“…The [U.K.] Ministry of Justice has budgeted for 87 young claimants to get compensation worth up to £500,000 each if judges rule that the alcoholism of their pregnant mothers meant they were the victims of crimes while still in the womb…”
21 Jun 2015
[Daily Mail, U.K.]
By Martin Beckford
This case could stigmatise women’
TAXPAYERS face a bill of more than £40 million to compensate children left brain-damaged by their mothers’ heavy drinking, it can be revealed.
Official documents show the Government is braced for the massive payout if it loses a crucial court case later this year.
The Ministry of Justice has budgeted for 87 young claimants to get compensation worth up to £500,000 each if judges rule that the alcoholism of their pregnant mothers meant they were the victims of crimes while still in the womb.
The payments will be triggered if a six-year-old girl affected by foetal alcohol spectrum disorder wins a test case in the autumn.
The girl, who cannot be named, was left with serious birth defects including learning disabilities, facial abnormalities and growth problems. Her adoptive parents, who live with her in the south of England, have brought the case to help cover the costs of the treatment she will need throughout her life.
Lawyers will argue that the girl effectively suffered an assault akin to grievous bodily harm, such was the damage caused by her mother’s drinking while pregnant.
Neil Sugarman, of GLP Solicitors, who is acting in the case, told The Mail on Sunday last night: ‘Sadly, the children and young people we represent have been terribly badly damaged by foetal alcohol syndrome. They struggle to have access to the treatment and therapies they so badly need.
‘We want them to have the chance to ask the tribunal to reconsider whether they deserve an award under the Criminal Injuries Compensation Scheme.’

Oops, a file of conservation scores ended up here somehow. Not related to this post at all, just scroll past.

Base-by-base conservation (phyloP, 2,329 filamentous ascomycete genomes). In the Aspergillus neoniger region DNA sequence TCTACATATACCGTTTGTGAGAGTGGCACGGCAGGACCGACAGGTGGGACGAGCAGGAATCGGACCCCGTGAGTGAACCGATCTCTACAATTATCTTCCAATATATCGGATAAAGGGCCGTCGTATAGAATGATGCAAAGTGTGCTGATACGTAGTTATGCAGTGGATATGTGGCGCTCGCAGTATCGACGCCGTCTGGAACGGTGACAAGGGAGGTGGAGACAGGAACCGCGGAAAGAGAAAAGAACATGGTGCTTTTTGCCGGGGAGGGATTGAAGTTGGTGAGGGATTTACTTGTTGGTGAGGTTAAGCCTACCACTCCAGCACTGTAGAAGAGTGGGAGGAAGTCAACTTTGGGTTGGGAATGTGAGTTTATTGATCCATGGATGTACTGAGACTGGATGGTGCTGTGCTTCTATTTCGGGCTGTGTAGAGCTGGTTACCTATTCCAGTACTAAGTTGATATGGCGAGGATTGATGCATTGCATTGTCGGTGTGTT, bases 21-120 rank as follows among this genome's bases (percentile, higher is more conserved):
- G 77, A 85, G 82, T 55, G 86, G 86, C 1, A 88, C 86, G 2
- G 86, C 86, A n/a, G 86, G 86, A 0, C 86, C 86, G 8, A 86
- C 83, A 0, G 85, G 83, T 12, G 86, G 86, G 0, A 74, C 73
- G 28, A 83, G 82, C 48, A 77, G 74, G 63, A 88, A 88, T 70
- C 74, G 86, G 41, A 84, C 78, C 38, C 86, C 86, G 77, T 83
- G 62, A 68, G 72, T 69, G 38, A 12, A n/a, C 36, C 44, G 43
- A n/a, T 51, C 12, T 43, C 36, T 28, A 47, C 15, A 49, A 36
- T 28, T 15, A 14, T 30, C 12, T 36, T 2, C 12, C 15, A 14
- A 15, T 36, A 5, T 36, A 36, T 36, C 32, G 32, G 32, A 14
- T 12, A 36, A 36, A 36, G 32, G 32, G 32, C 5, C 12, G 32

The girl’s case will be held before a court called the First-Tier Tribunal in the autumn, after a previous test case failed last year.
In the earlier hearing, lawyers said a seven-year-old girl diagnosed with foetal alcohol spectrum disorder – whose mother drank half a bottle of vodka and eight cans of strong lager a day while pregnant – had been the victim of a poisoning, a crime under the Offences Against The Person Act 1861. But judges ruled that a foetus does not constitute a person under the Victorian law. An appeal to the Supreme Court was also rejected.
Some experts believe the fresh challenge will also struggle because the law does not consider a foetus as capable of being the victim of an assault. There is an offence of ‘child destruction’, but the Infant Life (Preservation) Act 1929 requires that either the mother or another assailant intended to kill the unborn baby and not just harm it.
However, in a sign of how serious the Ministry of Justice is taking the case, it calculated the potential cost to taxpayers within weeks of the legal papers being lodged.
In the department’s latest annual report, a section on ‘contingent liabilities’ states: ‘An appeal by an applicant against the decision of the Upper Tribunal in a tariff case concerning foetal alcohol spectrum disorder was rejected by Court of Appeal in November 2014. They requested permission to appeal from the Supreme Court… Permission to appeal was refused on April 21.
‘The representatives have now selected another test case to [argue] before the First-Tier Tribunal. This is likely to be heard in October/ November. There are 87 known cases – the minimum exposure is estimated at £26million with a maximum exposure of £43.5million.’
A spokesman for the Criminal Injuries Compensation Authority said: ‘The Criminal Injuries Compensation Scheme awards taxpayerfunded payments to victims who are seriously injured as a result of violent crime. Our position in relation to this fresh challenge will be informed by the recent decision of the Court of Appeal and the refusal of the Supreme Court to grant permission to appeal.’
Some campaigners and charities have opposed the compensation attempt on the grounds that it could undermine abortion rights or even lead to women being penalised for any behaviour during pregnancy that involves risk, such as eating unpasteurised cheese.
Bill Esterson, a Labour MP who is launching the first All-Party Parliamentary Group for foetal alcohol spectrum disorder this month, said: ‘I don’t support the case because it could stigmatise women. I think what’s needed is to improve education to reduce the incidence.
‘Once we start to demonise people it’s a dangerous route to go down.
‘A better use of the money would be to provide greater awareness and education, to tell children at school before it’s too late.’